3. Aargh! Well, okay, fine, I can stand it, I guess, but I can see I’ll be re-reading both the first and second books before the third.

    I definitely love Samarkar. She is a wonderful character, she would be wonderful even if wizardry was handled in a more cliched way in this book, but absolutely yes on how the wizardry is handled, too.

    Bansh may be my favorite magic horse in all of fiction!

  4. I’m going to have to check this one out – well-drawn animal characters are a big selling point for me. Could you recommend some more authors who handle them well? I’d put Robin McKinley on the list for sure (DEERSKIN set the standard for me), but who else should I look for? I’m pretty open-minded where my fictional critters are concerned – domestic, wild, and fantastical all appeal.

  5. Hi, Kristina — I know, Ash is fabulous, isn’t she? Not to mention that book is just dog-centered throughout.

    I’m sure I should instantly be able to think of a million SFF stories with great animal characters, but of course I’m drawing nearly a blank right now. Let’s see. I’m sure you’ve read the other books by McKinley, so naturally you’ve met the horses and dogs and cats in THE BLUE SWORD and THE HERO AND THE CROWN.

    DOGSBODY by Diana Wynne Jones springs to mind for me — even though this is a story where the dog is the protagonist, and in important ways not a dog at all, in other ways he IS a dog, and the whole thing is really well handled. Also, this is just a great story, overall one of my favorite of DWJ’s books.

    In the Beka Cooper series by Tamara Pierce, the cat is basically a god and not a cat at all — but the dog is a real dog and I like the way she is handled.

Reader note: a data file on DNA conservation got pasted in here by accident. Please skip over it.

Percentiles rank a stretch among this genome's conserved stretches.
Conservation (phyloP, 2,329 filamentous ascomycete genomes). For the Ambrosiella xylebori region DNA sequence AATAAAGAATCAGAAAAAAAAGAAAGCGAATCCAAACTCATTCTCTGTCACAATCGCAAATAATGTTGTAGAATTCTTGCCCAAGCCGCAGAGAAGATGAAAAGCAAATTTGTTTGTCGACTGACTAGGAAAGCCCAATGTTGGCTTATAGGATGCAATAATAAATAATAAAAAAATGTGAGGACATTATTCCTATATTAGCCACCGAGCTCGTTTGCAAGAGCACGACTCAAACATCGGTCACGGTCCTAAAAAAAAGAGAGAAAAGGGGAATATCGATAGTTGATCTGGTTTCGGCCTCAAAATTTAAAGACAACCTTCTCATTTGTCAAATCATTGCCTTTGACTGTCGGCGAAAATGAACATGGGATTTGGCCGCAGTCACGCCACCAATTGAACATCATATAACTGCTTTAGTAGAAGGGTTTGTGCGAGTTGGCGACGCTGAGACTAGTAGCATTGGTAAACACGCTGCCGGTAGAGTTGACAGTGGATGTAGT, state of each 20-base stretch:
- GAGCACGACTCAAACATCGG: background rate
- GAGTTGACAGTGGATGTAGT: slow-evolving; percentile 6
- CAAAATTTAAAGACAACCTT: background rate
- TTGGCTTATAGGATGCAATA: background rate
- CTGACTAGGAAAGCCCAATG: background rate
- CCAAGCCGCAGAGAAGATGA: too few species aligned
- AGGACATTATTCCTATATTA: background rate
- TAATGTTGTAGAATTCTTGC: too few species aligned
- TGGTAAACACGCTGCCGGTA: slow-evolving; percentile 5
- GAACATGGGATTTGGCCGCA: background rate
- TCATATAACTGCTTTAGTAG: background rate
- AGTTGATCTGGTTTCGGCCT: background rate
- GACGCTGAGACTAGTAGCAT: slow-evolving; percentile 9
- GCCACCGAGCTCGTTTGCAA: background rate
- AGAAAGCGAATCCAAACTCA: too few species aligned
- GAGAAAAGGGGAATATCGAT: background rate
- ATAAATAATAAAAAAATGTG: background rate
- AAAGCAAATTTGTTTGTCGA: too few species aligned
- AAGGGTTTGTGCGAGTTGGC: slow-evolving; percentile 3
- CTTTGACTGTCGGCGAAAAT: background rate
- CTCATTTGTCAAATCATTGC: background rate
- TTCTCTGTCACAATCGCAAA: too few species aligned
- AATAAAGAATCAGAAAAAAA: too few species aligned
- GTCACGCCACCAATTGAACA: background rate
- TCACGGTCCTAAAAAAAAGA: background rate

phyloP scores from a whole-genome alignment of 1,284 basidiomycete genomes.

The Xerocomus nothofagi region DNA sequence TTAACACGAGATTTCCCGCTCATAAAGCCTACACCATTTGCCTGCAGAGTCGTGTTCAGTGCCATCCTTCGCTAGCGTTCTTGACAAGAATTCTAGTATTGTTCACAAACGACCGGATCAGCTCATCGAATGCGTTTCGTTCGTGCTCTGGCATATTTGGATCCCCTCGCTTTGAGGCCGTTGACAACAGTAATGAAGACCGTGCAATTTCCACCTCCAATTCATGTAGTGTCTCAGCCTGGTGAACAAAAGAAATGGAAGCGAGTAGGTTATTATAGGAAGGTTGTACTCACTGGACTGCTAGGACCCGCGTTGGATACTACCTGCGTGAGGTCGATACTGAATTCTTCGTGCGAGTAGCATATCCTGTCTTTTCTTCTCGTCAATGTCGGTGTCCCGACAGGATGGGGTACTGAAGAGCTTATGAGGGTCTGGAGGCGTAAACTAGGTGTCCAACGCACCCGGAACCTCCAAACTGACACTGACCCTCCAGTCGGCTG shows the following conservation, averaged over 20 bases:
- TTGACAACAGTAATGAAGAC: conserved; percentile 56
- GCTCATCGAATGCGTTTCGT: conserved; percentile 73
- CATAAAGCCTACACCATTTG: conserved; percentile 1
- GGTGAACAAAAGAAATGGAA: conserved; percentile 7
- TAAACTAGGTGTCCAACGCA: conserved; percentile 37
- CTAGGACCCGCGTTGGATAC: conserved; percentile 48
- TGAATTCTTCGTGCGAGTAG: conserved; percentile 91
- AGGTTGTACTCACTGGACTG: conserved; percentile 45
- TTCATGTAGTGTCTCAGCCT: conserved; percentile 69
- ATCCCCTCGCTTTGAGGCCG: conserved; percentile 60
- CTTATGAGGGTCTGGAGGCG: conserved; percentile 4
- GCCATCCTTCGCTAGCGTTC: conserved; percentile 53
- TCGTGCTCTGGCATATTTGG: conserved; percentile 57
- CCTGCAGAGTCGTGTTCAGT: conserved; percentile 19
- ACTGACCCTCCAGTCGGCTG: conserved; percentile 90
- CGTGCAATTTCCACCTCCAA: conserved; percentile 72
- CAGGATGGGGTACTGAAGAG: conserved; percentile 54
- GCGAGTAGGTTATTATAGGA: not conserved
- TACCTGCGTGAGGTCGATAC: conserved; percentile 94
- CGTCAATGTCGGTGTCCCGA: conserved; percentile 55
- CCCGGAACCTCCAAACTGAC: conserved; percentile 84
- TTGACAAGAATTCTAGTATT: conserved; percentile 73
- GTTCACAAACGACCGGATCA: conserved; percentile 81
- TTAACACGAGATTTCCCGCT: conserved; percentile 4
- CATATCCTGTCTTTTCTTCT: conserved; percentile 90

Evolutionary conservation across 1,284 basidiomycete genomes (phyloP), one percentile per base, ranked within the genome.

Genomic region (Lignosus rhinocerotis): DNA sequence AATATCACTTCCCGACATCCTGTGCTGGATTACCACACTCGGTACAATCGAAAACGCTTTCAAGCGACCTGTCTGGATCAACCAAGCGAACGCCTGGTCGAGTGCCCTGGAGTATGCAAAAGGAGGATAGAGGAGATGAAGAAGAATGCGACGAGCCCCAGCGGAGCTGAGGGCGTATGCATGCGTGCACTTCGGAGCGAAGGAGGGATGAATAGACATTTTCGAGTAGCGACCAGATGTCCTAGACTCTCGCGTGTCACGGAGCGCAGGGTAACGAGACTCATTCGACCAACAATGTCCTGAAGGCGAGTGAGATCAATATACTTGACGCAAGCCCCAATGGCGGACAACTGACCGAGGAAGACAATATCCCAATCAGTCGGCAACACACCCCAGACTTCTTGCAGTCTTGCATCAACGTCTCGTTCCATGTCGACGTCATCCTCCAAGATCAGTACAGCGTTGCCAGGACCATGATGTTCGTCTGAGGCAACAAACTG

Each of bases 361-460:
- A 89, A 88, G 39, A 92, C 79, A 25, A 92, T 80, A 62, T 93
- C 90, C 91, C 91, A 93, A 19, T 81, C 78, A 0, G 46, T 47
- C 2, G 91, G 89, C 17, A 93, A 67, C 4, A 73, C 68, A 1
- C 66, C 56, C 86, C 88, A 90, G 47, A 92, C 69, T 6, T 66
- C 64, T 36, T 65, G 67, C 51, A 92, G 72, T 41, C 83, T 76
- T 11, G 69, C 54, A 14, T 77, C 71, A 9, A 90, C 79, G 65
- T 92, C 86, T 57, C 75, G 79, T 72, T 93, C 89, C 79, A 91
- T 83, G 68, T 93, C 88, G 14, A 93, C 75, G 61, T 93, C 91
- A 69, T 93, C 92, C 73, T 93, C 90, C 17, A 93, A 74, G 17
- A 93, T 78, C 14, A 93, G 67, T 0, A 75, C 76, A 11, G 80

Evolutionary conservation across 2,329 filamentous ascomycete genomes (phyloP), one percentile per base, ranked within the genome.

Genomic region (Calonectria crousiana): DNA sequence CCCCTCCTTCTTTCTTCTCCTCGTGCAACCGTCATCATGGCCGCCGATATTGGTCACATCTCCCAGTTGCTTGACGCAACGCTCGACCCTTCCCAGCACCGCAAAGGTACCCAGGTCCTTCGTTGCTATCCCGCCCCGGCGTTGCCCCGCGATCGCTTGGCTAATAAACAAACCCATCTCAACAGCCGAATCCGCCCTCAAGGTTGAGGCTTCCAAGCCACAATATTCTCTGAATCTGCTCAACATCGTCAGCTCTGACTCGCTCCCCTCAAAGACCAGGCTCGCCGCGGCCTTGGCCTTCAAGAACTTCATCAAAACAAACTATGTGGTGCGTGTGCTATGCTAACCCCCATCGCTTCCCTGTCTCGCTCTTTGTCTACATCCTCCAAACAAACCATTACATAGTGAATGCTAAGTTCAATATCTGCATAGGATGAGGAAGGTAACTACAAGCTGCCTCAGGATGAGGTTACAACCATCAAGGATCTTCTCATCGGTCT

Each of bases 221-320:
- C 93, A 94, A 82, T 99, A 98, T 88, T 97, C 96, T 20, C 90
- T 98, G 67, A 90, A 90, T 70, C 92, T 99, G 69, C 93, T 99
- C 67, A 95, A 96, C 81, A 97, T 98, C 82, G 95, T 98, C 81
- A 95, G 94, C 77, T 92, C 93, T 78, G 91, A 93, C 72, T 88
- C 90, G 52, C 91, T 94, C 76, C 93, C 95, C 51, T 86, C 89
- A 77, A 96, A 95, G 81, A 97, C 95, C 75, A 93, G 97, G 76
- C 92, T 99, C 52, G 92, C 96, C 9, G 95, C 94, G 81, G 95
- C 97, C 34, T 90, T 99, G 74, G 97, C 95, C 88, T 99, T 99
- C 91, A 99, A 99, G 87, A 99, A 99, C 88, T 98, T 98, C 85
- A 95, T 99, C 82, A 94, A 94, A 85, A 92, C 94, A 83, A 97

I quite liked Copperhead, the horse in Lois McMaster Bujold’s Sharing Knife series.

    I’m SURE you have read WATERSHIP DOWN, right?

    Now I’m going to have to think about this tonight!

  6. @Kristina — well Griffins are magical animals, so you can try Rachel Neumeier’s first series. Or Just about anything in Tamora Pierce’s Tortall (Wildmage series has especially good wolves.)

  7. Thanks for all your suggestions! I’m actually here because of the Griffins. :) Yes to WATERSHIP DOWN, and to DOGSBODY as well, which was my introduction both to DWJ and the legend of the Wild Hunt. It sounds like I need to give Pierce a try…. Is there a particular title I should start with?

  8. The teenager in the house keeps informing me of ‘horse viewpoint’ as she rereads CJC’s Rusalka trilogy (Only the 2nd & 3rd books have the horses opining). They’re horsey, real horses, not fantasy horses. Which also brings me to CJC’s RIDER AT THE GATE, with the night horses: telepathic, aggressive, bacon-loving horse-like critters.

    I Love how GG Kay handles Cafall in FIONAVAR TAPESTRY (mostly books 2 & 3). Especially his reunion with his master. That was so man & dog.